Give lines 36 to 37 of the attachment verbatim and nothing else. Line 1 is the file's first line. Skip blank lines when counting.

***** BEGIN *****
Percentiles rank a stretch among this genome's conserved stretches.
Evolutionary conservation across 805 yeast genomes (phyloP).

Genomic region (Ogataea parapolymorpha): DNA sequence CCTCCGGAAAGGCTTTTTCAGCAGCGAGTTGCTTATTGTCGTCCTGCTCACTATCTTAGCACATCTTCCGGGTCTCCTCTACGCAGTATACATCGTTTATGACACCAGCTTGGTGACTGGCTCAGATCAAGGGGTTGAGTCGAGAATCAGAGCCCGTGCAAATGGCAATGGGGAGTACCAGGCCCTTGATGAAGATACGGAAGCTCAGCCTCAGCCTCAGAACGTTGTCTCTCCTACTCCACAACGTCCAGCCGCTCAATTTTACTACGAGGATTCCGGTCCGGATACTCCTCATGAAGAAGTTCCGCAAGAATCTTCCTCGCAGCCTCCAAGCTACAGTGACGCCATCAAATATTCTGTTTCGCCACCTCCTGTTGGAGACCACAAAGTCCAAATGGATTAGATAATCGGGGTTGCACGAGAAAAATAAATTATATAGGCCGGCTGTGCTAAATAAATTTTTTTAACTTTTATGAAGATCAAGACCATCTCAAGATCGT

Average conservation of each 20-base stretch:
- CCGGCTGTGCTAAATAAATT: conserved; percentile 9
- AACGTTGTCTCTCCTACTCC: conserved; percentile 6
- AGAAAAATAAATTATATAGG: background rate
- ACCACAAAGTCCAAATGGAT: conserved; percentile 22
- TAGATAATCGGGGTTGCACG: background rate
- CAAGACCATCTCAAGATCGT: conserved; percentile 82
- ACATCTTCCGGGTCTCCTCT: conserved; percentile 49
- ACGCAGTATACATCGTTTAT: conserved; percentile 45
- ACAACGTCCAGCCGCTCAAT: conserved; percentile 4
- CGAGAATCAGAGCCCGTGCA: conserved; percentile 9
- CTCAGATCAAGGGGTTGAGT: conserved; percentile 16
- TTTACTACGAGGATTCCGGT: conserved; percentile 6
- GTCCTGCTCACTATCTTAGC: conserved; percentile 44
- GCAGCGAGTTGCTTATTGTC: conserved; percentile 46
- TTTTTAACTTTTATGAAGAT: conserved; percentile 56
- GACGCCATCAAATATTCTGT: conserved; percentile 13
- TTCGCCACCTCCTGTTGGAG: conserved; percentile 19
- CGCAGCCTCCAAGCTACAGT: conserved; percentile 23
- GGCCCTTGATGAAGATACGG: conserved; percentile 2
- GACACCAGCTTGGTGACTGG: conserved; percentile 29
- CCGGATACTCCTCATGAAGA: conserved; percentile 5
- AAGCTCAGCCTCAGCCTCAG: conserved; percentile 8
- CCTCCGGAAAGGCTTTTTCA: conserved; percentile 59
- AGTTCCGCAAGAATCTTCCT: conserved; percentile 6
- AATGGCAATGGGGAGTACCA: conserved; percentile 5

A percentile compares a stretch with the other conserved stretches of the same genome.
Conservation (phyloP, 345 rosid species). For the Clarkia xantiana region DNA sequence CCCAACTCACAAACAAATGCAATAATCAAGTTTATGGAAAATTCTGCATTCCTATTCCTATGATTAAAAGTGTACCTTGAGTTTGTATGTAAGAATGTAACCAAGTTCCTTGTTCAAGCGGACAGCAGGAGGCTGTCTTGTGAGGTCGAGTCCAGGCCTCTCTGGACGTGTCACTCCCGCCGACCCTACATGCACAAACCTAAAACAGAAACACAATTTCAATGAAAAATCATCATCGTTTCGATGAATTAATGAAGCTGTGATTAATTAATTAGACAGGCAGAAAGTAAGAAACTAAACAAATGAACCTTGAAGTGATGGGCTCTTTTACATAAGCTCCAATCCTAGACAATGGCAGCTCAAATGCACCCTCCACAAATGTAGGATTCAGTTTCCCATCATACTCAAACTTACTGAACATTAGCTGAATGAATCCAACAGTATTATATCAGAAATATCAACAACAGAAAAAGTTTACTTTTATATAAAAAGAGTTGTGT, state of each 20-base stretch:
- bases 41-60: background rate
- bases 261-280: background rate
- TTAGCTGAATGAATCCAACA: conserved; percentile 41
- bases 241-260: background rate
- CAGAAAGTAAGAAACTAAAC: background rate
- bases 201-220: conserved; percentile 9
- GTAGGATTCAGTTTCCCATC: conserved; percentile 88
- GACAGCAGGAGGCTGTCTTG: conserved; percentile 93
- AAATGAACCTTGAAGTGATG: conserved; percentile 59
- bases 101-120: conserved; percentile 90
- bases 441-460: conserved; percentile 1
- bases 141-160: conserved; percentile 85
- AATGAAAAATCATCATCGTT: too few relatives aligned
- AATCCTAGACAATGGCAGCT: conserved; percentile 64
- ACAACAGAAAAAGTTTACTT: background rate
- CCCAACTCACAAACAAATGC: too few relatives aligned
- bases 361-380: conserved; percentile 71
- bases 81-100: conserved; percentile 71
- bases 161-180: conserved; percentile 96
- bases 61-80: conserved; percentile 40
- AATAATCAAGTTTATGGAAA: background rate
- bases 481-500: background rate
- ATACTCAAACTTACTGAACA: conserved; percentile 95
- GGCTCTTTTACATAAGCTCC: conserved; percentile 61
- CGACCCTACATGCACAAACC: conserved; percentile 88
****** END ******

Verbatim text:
- CAGAAAGTAAGAAACTAAAC: background rate
- bases 201-220: conserved; percentile 9